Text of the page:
That, my friends, is the magic of a week-long vacation.
And it’s something I hope I’ve brought home.
Lately I see myself with new eyes.
I notice the way I so often pull my kids — even David — out of the joy or concentration in their present moment — even with the best of intentions. I tell them we’re planning to go to the zoo later, or to meet up with their friends, or to order pizza for dinner. I ask David what our weekend plan should be. I talk about the things I want to move around in our house or buy for the back porch.
Heck, I pull myself out of the present with a load of worries and deep thoughts and responsibilities.
It’s hard to be grateful for the right here and right now when my mind isn’t in the here and now.
It’s hard not to be a pessimist and a worry-wart when my mind is racing a dozen different directions.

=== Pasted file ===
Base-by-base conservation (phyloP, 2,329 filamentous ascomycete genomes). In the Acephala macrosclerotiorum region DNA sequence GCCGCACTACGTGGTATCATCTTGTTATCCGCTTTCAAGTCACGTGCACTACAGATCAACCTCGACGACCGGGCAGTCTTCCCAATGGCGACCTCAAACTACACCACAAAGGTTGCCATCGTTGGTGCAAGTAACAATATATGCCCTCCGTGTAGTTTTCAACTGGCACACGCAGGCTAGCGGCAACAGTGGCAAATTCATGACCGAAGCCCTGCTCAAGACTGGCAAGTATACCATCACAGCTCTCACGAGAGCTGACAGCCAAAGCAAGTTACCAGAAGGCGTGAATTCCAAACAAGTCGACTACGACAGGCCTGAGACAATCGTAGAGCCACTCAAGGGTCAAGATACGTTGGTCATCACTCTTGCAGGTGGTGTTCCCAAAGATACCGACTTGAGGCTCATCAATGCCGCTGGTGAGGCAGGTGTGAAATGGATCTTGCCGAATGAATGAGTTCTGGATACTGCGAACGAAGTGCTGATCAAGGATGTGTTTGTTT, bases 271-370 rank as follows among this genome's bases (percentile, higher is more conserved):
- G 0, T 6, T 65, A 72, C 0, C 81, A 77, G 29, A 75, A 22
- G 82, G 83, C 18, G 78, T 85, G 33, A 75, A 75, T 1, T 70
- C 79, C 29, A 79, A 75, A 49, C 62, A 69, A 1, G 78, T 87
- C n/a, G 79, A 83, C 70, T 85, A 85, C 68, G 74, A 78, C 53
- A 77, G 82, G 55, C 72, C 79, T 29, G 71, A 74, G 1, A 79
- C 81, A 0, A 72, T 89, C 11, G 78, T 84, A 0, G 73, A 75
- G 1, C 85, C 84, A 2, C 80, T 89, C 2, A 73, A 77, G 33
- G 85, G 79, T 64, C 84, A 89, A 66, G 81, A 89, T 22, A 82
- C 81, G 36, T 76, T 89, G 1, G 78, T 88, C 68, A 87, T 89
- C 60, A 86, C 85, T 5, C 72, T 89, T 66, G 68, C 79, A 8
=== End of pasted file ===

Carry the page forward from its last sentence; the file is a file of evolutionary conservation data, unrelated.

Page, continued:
Of course, like I said, being an adult requires a certain amount of living beyond the present. If the gift of childhood is dwelling in this moment, then surely the gift of adulthood is a bigger perspective of the world, of cause-and-effect. And so at home I open my computer and write on the blog, I answer texts and think about what to cook for New Members Class this Sunday night, and shop for groceries.
But in the other moments (and there are many other moments), I want to be right here. I want to kneel in the grass and pull weeds and think about nothing other than the way the soil crumbles in my hands. I want to sit at the table during school time and ask questions about the water cycle with my third grader. I want to read Mary Poppins and laugh as hard as my kids do at the idea of a tea party that brushes the ceiling. I want to watch that spider march across the picnic table.
There are gifts I can give my family that don’t include new shoes or a pack of gum or a Sonic milkshake. One of them is to let them live in their present.